Common issues with unpaid work – avoid the pitfalls
Dec 03, 2020
Unpaid work trials
Sometimes employer might ask a job applicant to do an unpaid work trial to evaluate them for a vacancy. This is used to determine if the applicant is suitable for the job by getting them to demonstrate their skills.
Unpaid work trials are only OK if it’s for the purpose of demonstrating the skills required for the job. Depending on the nature of the work, this could range from one hour to one shift. Job applicants must also be directly supervised during the trial. Job applicants must be directly supervised during the trial.
Any period beyond what is reasonably required to demonstrate a job applicant’s suitability must be paid at the appropriate minimum rate of pay. Any period beyond what is reasonably required to demonstrate a job applicant’s suitability must be paid at the appropriate minimum pay rate. More information about unpaid trials including case studies is available on the Fair Work Ombudsman's website.
Payment for time worked
An employer might ask an employee to do formal or informal training to make sure they have the right skills and knowledge to perform their job. This can include on-the-job training, online or formal training courses or team training. If an employee has to Employers might ask employees to do some training. If employees have to do training as part of their job, the employee has to be paid the right pay for those hours worked.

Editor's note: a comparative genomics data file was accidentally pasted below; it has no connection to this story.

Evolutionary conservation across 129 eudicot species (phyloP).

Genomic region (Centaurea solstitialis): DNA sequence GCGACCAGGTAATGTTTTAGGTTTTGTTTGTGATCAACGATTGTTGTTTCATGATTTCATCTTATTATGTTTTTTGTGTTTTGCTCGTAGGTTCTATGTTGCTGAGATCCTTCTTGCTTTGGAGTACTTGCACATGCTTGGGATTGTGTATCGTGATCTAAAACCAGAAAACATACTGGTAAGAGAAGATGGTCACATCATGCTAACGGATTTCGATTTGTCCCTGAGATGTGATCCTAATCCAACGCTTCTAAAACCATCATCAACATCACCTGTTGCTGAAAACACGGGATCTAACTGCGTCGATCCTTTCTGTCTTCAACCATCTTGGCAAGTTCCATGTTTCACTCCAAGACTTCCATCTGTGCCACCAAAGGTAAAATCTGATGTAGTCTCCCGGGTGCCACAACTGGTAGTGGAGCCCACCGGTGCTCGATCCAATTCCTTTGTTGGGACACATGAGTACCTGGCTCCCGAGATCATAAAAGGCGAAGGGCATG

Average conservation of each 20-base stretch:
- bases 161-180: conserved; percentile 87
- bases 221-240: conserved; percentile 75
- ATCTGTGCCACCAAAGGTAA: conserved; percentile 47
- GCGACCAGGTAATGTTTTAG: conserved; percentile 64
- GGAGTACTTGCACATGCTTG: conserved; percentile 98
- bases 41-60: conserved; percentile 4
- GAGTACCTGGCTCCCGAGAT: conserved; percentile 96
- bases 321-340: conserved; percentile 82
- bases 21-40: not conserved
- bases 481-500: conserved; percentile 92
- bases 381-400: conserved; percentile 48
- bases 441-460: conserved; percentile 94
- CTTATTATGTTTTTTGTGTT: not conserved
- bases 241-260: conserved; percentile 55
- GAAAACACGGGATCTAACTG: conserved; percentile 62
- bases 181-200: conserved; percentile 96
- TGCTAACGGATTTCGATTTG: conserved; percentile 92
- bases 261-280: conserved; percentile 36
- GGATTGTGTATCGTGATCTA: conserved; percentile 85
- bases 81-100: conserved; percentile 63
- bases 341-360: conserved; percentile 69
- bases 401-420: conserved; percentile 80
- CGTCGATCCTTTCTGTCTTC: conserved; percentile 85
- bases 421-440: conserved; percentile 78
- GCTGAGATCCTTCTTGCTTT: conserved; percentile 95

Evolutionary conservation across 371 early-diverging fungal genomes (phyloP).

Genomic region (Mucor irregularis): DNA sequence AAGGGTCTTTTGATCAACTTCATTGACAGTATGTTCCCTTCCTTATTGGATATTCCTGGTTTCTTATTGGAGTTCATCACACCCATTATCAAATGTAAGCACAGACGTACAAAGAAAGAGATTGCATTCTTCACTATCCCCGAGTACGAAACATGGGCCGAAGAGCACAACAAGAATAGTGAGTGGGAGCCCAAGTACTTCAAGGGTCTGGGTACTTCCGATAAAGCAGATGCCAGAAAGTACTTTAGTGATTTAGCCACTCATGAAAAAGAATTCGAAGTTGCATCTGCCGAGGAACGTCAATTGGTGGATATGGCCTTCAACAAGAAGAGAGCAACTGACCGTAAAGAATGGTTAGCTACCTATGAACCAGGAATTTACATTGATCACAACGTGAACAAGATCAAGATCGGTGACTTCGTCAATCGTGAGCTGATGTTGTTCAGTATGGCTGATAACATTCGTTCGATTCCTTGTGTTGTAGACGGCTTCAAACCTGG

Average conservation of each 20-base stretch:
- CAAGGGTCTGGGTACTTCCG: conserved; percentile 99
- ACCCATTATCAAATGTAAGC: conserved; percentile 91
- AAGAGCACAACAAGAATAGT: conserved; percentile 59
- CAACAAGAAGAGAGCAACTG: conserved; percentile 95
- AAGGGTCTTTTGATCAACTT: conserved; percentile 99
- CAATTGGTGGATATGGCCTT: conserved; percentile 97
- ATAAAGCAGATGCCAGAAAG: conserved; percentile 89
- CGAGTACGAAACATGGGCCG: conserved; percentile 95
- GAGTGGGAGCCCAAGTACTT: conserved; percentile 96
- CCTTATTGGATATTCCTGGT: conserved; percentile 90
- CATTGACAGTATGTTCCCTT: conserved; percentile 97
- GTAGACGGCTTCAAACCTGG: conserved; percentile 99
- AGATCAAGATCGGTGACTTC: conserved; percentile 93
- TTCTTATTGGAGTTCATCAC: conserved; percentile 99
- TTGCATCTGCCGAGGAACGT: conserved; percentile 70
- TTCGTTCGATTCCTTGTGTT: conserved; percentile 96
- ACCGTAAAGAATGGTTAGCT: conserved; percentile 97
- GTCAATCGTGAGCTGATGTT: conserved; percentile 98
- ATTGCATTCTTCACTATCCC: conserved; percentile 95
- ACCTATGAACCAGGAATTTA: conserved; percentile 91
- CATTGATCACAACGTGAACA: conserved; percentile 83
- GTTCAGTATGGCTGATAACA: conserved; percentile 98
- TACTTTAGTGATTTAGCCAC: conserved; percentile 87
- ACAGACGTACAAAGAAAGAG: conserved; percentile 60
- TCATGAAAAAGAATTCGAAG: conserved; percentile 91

An employee also has to be paid the right pay for time spent in team meetings or opening and closing the business, if the employer requires them to be there.
Learn more about work place rights and responsibilities by visiting the Fair Work Ombudsman’s website or calling them on 13 13 94.Learn more about workplace rights and obligations by visiting the Fair Work Ombudsman’s website or signing up to My account to get help and information tailored for you.